I recently had to resolve a bug in one of my projects where if the user pressed the back button in the Toolbar to go back to the previous screen, the app would crash.

And the app would crash because the previous screen was supposed to be displaying a data that was passed from the screen before that, and the activity would for some reason lose reference to the variable that was supposed to represent that data. To illustrate what I was experiencing, the flow went something like this.

Screen A -> Screen B -> Screen C

Let’s say the app is a cupcake ordering app. Screen A displays a list of cupcakes. User clicks on one cupcake and we display the single cupcake in Screen B. User clicks “Order Cupcake” which takes the user to Screen C. The user decides he/she does not want the cupcake and presses the back icon in the Toolbar.

Note: the bug does not occur if the user presses the Android’s native back button, the one on the bottom of the phone that’s native to the OS.

Once the user clicks the back icon in the Toolbar, the variable that represents the cupcake in Screen B will become null and it would cause the dreaded NullPointerException.

Clicking that in Screen C would crash the app in Screen B with the NullPointerException

And the code in Screen B looked something like this.

And in that code, mCupcake would become null and cause all sorts of NullPointerExceptions.

Now, why was this happening? It turns out that it’s due to the way I declared my activities in my AndroidManifest. In my AndroidManifest, I had declared my three activities like this.

It looks “correct” but it turns out the reason I was having the crashes with NullPointerException‘s was due to missing the android:launchMode="singleTop" in each of the activity declaration.

For example, each declaration should have looked like

Why is the launchMode option so important? It turns out that the standard launchMode (meaning if you don’t put one in), causes Android to always recreates the activity (calling onCreate) even if the task stack (parentActivityName declaration) is handled correctly. To prevent this, you need to add the launchMode="singleTop" declaration to your activities.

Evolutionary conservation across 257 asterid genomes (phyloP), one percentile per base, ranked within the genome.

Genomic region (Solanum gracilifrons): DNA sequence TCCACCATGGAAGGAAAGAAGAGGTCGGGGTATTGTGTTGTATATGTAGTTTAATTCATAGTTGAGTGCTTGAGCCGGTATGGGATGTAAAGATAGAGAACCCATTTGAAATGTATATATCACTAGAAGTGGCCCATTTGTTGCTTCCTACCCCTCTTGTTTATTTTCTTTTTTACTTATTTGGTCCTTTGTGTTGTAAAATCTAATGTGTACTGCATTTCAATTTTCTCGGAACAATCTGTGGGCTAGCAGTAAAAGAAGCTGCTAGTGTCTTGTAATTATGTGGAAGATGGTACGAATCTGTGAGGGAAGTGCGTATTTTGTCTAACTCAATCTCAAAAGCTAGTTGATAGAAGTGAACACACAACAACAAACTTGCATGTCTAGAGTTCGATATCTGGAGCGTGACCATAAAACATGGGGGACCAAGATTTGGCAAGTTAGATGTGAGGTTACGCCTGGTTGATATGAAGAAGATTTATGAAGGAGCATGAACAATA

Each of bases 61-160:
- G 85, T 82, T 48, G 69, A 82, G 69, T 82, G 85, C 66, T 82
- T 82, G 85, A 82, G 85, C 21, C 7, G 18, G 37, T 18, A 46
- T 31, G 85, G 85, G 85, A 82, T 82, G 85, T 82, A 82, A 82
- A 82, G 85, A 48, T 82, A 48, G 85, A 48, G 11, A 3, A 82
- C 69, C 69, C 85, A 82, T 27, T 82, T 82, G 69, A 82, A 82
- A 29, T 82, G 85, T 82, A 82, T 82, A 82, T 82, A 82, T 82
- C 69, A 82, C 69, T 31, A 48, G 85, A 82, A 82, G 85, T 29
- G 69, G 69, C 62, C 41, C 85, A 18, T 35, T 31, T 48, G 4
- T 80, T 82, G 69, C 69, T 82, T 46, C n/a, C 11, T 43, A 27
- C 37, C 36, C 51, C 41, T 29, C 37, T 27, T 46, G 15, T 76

The link to the documentation is

For some reason, I think the default configuration should be to have the launchMode set to singleTop when the user presses back into the previous activity, rather than recreating the activity entirely. I can’t think of a single app that I use where I expect pressing the back button on the Toolbar to behave differently than when I press the Android OS’s back button.

Keep your Android Monitor logs when app crashes

My apps crash all the time during development (thanks to plethora of those pesky NullPointerExceptions).

Okay, probably not the best way to market myself BUT I do fix those bugs before the build is released to production (or alpha, or beta, whatever stage the app is currently in development). One thing I wanted to cover in this post is a neat little trick that I learned recently on how to keep crash logs during development.

Most of the time, when apps crash while running in Android Studio, you can see those little red error messages in the Android Monitor.

These logs tell you exactly what happened and where so that you can go and fix it. Pretty easy right?

But this is only applicable if you app is in a crashed state. If your app restarts automatically thanks to the Android OS trying to save face, these logs will be reset and your error messages will be gone, leaving you unable to figure out what went wrong in your codebase.

The way I used to figure out where my app went wrong was like playing a stealth video game like the old Metal Gear Solid games on the original PlayStation where you had to sneak up on your enemies to kill them. I would literally have my screenshot tool ready, open the app in my physical device with the Android Monitor open to full screen, replicate the steps necessary to crash the app, and as soon as the app crashed, try to time my screenshot so that I can capture the error messages before Android Studio erases them from my view. Yes, super primitive and a silly way to go about it.

I can’t remember why (I read it somewhere awhile ago)… but apparently the reason Android Studio wipes the logs when the app restarts is actually a feature that’s supposed to make your development life easier. But if you’re in a situation where you want to keep your logs for whatever reason (i.e. being able to see your error logs), you can create a custom filter configuration in your Android Monitor that won’t erase your previous logs even if your app restarts.

In the top right section of your Android Monitor, click the dropdown and create a new Logcat Filter.

Name your Filter whatever you want, and simply select that filter when trying to replicate the crash. You’ll see that your logs won’t be erased even when the app doesn’t restart.